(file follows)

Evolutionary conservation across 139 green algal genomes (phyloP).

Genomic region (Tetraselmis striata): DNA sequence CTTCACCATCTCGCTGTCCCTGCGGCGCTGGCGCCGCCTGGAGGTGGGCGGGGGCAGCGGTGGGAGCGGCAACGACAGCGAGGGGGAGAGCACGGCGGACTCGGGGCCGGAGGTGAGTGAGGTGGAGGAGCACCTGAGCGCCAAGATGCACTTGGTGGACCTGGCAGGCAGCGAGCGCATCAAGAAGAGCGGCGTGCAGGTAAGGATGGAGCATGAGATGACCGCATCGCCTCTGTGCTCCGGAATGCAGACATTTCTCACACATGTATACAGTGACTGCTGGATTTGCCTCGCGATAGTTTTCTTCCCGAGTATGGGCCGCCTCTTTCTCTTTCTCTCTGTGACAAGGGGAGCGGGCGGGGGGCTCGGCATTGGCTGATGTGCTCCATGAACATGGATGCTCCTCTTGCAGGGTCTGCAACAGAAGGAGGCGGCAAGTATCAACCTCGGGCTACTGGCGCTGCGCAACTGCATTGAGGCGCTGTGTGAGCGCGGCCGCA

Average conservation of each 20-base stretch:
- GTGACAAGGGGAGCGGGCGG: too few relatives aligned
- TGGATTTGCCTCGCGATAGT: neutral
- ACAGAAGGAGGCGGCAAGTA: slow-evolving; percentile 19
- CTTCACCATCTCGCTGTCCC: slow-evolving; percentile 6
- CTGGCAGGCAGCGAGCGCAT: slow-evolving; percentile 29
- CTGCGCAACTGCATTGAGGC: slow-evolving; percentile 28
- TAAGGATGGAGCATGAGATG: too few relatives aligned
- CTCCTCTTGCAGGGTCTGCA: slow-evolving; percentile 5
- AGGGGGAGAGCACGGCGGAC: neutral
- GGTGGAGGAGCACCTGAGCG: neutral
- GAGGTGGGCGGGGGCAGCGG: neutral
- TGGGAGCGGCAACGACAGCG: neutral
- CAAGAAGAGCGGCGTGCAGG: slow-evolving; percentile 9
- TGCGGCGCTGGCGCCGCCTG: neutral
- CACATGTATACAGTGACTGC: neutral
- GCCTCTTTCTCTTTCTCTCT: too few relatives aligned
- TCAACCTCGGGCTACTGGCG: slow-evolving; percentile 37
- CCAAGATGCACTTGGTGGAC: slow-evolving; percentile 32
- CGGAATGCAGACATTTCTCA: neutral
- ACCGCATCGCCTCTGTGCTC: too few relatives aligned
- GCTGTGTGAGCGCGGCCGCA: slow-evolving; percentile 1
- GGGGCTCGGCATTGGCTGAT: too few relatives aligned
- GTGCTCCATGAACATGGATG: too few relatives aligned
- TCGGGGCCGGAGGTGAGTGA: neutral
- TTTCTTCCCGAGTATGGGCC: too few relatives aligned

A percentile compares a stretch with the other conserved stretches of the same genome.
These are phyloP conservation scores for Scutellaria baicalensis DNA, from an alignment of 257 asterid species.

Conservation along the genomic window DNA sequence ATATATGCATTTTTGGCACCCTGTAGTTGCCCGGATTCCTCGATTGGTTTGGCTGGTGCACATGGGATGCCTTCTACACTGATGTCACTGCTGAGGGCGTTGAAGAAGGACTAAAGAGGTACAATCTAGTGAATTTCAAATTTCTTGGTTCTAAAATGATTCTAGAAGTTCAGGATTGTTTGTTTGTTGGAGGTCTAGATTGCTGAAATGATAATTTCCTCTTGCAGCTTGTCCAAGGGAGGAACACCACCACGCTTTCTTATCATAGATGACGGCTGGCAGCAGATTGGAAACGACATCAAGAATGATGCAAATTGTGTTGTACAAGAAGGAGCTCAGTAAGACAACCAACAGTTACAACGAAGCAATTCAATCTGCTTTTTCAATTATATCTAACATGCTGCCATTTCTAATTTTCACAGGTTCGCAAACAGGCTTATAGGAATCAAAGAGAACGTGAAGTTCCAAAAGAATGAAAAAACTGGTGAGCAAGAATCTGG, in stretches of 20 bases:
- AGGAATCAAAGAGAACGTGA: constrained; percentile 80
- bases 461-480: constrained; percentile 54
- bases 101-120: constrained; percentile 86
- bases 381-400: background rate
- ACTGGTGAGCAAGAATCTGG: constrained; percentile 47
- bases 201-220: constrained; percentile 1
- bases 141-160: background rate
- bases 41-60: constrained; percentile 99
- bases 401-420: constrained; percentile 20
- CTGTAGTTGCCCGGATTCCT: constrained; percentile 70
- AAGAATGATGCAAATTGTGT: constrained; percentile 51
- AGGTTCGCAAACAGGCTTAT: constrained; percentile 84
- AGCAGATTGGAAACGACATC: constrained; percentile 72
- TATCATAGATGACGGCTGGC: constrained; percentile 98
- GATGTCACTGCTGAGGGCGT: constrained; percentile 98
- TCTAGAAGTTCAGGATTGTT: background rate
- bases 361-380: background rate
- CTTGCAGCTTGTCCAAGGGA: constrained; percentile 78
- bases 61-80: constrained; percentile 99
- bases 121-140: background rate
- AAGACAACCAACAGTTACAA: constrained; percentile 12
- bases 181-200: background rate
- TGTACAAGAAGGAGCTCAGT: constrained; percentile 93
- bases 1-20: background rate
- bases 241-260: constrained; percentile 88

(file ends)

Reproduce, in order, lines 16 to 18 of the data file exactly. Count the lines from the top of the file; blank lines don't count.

- CAAGAAGAGCGGCGTGCAGG: slow-evolving; percentile 9
- TGCGGCGCTGGCGCCGCCTG: neutral
- CACATGTATACAGTGACTGC: neutral